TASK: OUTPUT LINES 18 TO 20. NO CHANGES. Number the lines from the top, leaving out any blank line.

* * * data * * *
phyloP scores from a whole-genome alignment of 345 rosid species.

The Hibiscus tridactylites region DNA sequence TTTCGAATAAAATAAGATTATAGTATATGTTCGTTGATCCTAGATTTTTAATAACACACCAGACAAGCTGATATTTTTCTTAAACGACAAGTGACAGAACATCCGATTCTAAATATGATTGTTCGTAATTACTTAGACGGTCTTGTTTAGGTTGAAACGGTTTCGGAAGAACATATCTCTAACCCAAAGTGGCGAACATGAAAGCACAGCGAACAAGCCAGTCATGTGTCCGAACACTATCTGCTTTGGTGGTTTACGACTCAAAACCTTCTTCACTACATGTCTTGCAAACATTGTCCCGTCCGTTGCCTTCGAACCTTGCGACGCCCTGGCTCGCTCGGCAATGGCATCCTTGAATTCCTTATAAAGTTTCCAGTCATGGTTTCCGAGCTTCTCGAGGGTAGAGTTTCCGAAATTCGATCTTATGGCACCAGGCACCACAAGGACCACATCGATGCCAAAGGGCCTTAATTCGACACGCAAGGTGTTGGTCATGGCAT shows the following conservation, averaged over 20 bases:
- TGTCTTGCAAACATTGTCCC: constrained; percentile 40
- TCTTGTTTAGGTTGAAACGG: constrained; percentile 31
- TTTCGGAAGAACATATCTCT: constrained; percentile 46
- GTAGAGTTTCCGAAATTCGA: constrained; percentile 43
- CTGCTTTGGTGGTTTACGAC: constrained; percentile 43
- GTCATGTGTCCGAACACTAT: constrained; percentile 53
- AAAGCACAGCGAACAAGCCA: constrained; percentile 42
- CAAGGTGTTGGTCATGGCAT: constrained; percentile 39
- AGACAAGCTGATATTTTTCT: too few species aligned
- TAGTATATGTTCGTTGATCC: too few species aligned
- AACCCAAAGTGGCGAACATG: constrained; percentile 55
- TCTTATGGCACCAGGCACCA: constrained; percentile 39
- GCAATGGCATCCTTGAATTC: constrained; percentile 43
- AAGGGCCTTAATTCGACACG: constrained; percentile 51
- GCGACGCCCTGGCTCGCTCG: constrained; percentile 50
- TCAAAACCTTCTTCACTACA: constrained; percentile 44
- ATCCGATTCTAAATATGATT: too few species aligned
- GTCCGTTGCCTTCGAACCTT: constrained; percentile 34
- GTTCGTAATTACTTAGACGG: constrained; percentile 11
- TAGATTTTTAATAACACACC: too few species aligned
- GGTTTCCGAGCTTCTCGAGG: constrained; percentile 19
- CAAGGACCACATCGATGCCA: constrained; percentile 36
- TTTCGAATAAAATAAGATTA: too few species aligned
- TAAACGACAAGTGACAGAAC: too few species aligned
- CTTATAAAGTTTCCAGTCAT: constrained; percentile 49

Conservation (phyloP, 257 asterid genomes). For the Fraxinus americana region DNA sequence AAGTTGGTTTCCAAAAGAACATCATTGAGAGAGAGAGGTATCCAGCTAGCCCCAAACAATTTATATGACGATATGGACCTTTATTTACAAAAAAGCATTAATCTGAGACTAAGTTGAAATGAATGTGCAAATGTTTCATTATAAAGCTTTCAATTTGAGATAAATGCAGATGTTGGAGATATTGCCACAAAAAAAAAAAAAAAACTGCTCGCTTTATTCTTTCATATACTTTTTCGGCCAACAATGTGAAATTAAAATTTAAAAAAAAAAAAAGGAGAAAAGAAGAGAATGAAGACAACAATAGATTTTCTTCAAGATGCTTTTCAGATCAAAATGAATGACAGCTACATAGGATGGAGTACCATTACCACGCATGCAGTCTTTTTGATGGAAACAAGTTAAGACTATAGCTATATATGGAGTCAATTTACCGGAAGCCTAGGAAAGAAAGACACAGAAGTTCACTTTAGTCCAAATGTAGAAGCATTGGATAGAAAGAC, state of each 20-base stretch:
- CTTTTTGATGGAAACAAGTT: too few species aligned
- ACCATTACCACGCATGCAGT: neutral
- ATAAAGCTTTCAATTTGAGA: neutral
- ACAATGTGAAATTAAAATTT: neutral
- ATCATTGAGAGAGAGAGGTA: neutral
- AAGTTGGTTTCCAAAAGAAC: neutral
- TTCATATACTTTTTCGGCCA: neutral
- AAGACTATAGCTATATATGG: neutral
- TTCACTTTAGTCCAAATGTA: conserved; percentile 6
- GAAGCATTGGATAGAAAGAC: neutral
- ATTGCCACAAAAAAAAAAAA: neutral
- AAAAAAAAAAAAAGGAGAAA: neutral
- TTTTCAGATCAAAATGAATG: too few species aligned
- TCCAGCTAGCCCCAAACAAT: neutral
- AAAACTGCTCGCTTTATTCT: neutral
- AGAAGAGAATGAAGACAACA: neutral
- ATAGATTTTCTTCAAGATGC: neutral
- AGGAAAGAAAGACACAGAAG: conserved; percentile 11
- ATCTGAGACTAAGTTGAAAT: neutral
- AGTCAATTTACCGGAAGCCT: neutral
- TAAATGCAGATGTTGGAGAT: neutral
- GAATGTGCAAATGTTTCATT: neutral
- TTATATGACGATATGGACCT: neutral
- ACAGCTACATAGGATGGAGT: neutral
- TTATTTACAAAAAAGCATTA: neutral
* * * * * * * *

- TCAAAACCTTCTTCACTACA: constrained; percentile 44
- ATCCGATTCTAAATATGATT: too few species aligned
- GTCCGTTGCCTTCGAACCTT: constrained; percentile 34